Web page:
My excuse for writing the article on natural gas was that I might be of some service in preventing the waste of capital that has been going on within a radius of fifty miles from Pittsburgh by an indiscriminate search for natural gas; and it is a sufficient answer to Mr. Ashburner's criticism to point him to the brilliant lights along the crests of the Waynesburg, Pin-Hook, Washington, Bull-Creek, Brady'sBend, Hickory, Wellsburg, Raccoon, and other anticlinals, and also to the darkness that envelops the intervening synclines, in which hundreds of thousands of dollars have been invested without developing a single profitable gas-well. The same result has been proven in other portions of the country. The Great Kanawha valley above Charleston has been honeycombed with borings for salt, and the only gaswells developed were found within a belt a few rods wide, which coincides with the crest of the Brownstown anticlinal, where immense flows were struck. In this connection, I should state that Col. Allen of Charleston says he can trace the Brownstown anticlinal by the escaping gas across streams, and even mountains, from the Kanawha River to the Big Sandy, where, on its crest, near Warfield, two of the largest gas-wells ever known have recently been struck. At Burning Springs, on the Little Kanawha, the only large gas-wells were found on the very crest of the great uplift in that region. The gas-belt of western Ohio, through Findlay and other towns, follows closely the line of the Cincinnati arch; and the same story is repeated in other localities too numerous to mention.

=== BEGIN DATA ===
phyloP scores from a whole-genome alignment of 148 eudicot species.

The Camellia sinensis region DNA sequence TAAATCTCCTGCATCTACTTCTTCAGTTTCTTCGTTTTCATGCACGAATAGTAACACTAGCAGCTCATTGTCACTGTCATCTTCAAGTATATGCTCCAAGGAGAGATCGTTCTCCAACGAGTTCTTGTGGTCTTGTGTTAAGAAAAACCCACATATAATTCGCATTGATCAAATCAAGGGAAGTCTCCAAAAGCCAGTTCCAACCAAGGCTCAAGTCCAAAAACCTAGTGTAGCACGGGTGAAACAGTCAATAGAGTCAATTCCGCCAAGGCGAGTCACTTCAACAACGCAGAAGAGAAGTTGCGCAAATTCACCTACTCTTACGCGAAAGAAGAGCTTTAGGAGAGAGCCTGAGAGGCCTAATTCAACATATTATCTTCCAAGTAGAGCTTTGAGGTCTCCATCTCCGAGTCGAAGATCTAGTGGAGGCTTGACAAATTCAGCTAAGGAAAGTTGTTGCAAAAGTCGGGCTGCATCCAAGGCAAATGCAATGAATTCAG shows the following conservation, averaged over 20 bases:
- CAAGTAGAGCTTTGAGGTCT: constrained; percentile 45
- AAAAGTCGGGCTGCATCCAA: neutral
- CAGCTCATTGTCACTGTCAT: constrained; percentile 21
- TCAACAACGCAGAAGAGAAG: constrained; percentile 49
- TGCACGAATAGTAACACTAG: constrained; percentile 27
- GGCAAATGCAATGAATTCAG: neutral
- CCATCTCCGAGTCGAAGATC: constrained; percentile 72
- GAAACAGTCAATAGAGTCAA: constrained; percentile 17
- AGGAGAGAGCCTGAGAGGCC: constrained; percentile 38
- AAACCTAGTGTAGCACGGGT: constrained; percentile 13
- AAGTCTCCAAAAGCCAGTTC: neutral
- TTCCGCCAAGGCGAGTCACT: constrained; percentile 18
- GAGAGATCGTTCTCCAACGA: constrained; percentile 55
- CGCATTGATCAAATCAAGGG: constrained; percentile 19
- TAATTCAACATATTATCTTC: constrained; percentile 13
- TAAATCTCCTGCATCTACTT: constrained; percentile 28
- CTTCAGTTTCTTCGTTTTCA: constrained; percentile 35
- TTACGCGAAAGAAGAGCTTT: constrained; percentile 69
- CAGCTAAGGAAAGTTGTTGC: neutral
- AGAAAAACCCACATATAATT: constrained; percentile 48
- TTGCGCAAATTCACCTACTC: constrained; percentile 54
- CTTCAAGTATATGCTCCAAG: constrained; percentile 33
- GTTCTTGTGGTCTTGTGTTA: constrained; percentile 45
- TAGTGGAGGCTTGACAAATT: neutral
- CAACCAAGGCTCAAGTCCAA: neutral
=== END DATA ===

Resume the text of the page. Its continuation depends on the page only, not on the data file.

Mr. Ashburner can, if he chooses, interpret these facts as mere coincidences, and explain them to himself as having no more bearing on the question of finding gas than Angell's belt theory' of oil; but the practical gas-operator can no longer be deluded by such logic into risking his money in water-holes (synclines) where so many thousands have been hopelessly squandered.

With regard to the anticlinal theory not being 'a practical basis for successful operations,' I deem it a sufficient reply to state that all the successful gas companies of western Pennsylvania and West Virginia are getting their gas from the crests of anticlinal axes, while those that have confined their operations to synclines have met with uniform financial disaster.

The statement was distinctly made in my original communication, that gas would not be found on all anticlinals, nor at all localities along one that actually

produces gas, since other factors have to be considered, as there stated; but, with the facts before us, it would certainly prove a great saving of capital in the search for gas, if operations were confined to the crests of the anticlinals; and I fail to perceive how Mr. Ashburner's fears for the 'misleading' character of my article can be realized. I. C. WHITE.

Mountain-Lake Park, Md., July 11.

A rare dolphin.